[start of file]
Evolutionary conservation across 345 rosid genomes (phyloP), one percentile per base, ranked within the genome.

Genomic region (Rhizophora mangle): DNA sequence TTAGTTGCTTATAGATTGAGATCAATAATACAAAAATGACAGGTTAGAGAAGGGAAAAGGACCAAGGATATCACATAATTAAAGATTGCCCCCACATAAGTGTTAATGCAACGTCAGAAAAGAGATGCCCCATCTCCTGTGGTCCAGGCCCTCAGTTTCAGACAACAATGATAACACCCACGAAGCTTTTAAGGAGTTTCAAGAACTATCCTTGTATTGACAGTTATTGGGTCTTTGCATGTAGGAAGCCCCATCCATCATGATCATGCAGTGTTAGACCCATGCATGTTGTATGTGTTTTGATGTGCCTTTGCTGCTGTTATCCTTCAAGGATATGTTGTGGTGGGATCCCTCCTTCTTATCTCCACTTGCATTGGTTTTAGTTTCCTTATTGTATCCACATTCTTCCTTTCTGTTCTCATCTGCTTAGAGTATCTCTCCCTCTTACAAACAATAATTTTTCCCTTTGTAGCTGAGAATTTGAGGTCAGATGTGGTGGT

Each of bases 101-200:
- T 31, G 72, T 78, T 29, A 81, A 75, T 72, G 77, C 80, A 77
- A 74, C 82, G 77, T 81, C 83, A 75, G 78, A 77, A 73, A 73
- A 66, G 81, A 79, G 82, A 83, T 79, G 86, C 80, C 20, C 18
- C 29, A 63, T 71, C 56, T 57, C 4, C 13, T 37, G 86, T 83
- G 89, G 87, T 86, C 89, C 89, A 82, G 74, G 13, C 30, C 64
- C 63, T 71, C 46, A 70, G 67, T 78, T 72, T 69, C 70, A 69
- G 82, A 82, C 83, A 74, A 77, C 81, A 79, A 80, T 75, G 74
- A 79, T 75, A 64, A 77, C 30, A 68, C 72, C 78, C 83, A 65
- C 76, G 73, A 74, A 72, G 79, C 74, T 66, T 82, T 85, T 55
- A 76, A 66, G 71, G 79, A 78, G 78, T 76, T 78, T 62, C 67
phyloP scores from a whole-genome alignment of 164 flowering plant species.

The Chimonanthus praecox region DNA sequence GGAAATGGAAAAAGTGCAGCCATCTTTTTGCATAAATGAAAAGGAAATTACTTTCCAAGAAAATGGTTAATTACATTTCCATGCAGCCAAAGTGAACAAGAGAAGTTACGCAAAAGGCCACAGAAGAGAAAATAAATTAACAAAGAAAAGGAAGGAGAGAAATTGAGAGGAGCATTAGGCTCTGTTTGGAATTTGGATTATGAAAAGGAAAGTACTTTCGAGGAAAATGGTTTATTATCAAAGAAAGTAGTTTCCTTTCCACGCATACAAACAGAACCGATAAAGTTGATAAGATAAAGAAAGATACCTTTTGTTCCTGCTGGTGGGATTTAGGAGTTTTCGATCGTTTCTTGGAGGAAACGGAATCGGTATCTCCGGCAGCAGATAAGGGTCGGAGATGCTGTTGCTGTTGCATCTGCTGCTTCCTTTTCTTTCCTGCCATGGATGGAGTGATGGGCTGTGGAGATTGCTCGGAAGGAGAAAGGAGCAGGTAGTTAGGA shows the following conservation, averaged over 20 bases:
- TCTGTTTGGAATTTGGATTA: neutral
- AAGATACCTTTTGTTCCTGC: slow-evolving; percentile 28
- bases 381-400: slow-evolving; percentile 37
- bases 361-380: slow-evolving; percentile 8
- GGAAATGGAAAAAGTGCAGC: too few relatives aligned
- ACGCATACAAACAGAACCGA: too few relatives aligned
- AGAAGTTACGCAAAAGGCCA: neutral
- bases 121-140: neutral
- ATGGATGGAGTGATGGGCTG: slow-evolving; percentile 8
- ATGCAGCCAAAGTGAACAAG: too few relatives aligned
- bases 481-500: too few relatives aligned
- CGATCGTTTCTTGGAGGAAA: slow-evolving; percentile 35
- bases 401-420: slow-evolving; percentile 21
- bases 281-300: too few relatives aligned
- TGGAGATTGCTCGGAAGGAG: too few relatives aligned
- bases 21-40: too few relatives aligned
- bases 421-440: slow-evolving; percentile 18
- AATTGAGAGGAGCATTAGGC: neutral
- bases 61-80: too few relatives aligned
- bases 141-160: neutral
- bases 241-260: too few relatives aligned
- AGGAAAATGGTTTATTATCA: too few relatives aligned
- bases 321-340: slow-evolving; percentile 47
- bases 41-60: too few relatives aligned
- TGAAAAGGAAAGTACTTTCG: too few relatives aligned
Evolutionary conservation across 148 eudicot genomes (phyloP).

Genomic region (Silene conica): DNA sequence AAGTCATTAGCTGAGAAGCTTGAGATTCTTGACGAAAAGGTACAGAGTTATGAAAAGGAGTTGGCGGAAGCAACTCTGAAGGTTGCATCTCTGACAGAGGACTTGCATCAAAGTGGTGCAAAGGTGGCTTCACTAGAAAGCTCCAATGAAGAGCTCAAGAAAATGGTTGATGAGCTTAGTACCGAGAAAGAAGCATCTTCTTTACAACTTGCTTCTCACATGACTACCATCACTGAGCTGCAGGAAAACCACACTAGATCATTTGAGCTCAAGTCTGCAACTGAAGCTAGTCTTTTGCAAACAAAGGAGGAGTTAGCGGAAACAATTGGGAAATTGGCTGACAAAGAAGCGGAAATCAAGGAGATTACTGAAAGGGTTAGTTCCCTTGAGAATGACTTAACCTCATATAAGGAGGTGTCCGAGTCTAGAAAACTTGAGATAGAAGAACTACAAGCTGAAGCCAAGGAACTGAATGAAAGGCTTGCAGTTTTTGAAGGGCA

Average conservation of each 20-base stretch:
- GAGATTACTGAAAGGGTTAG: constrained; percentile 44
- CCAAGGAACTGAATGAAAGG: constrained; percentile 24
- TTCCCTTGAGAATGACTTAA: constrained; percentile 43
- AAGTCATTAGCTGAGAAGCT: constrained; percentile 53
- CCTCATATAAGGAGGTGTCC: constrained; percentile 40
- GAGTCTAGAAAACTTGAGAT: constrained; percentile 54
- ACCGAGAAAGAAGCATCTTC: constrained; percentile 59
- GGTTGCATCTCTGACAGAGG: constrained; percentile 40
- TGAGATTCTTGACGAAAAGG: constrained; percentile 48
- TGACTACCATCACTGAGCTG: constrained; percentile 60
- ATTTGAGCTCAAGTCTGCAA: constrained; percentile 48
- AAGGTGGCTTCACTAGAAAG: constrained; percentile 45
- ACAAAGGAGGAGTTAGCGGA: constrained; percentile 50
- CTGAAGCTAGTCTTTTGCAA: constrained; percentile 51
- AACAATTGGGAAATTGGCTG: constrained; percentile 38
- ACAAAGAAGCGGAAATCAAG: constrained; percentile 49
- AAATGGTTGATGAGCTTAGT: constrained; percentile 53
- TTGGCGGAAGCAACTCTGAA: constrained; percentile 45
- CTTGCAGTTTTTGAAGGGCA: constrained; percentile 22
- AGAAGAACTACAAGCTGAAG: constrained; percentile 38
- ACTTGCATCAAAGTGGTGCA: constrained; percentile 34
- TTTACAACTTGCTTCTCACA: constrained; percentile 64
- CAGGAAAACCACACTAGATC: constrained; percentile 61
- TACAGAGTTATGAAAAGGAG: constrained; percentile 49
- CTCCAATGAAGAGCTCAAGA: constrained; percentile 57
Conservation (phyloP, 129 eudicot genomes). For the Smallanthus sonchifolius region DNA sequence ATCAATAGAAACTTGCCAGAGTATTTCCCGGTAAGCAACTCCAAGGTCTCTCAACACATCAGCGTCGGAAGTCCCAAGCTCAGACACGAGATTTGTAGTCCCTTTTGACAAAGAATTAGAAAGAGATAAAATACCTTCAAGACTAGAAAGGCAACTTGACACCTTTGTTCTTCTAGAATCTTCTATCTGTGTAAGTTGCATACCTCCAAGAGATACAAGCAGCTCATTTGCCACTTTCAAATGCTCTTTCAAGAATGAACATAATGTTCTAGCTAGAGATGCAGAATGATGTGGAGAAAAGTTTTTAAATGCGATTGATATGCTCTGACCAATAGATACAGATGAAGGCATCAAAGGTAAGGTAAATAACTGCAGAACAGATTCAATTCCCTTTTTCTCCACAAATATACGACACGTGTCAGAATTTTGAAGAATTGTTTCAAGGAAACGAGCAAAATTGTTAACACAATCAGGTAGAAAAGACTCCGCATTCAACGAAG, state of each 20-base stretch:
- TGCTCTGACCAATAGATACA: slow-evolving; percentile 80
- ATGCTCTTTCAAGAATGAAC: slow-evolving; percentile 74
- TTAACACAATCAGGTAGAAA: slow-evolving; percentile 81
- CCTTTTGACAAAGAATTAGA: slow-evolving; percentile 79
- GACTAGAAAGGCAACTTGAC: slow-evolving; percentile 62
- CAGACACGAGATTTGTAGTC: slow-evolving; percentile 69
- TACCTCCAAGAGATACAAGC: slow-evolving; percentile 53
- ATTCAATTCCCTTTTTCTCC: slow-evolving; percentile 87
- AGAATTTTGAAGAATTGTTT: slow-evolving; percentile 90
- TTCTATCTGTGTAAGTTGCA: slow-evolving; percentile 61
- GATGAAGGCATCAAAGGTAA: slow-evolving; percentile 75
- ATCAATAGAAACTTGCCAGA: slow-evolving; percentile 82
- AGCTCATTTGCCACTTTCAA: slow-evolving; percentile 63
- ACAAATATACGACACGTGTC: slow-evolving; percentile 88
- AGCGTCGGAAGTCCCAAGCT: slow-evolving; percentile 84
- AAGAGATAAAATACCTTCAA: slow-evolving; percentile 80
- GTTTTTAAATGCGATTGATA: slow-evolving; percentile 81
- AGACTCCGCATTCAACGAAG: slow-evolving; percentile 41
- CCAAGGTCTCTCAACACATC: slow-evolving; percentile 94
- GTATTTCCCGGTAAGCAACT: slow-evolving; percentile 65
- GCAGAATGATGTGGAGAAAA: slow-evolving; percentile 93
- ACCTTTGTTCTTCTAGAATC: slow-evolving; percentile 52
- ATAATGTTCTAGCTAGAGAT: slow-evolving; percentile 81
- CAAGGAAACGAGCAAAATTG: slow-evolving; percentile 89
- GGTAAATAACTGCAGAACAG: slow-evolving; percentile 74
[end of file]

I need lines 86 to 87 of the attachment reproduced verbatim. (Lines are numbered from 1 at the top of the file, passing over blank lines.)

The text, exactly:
- GTTTTTAAATGCGATTGATA: slow-evolving; percentile 81
- AGACTCCGCATTCAACGAAG: slow-evolving; percentile 41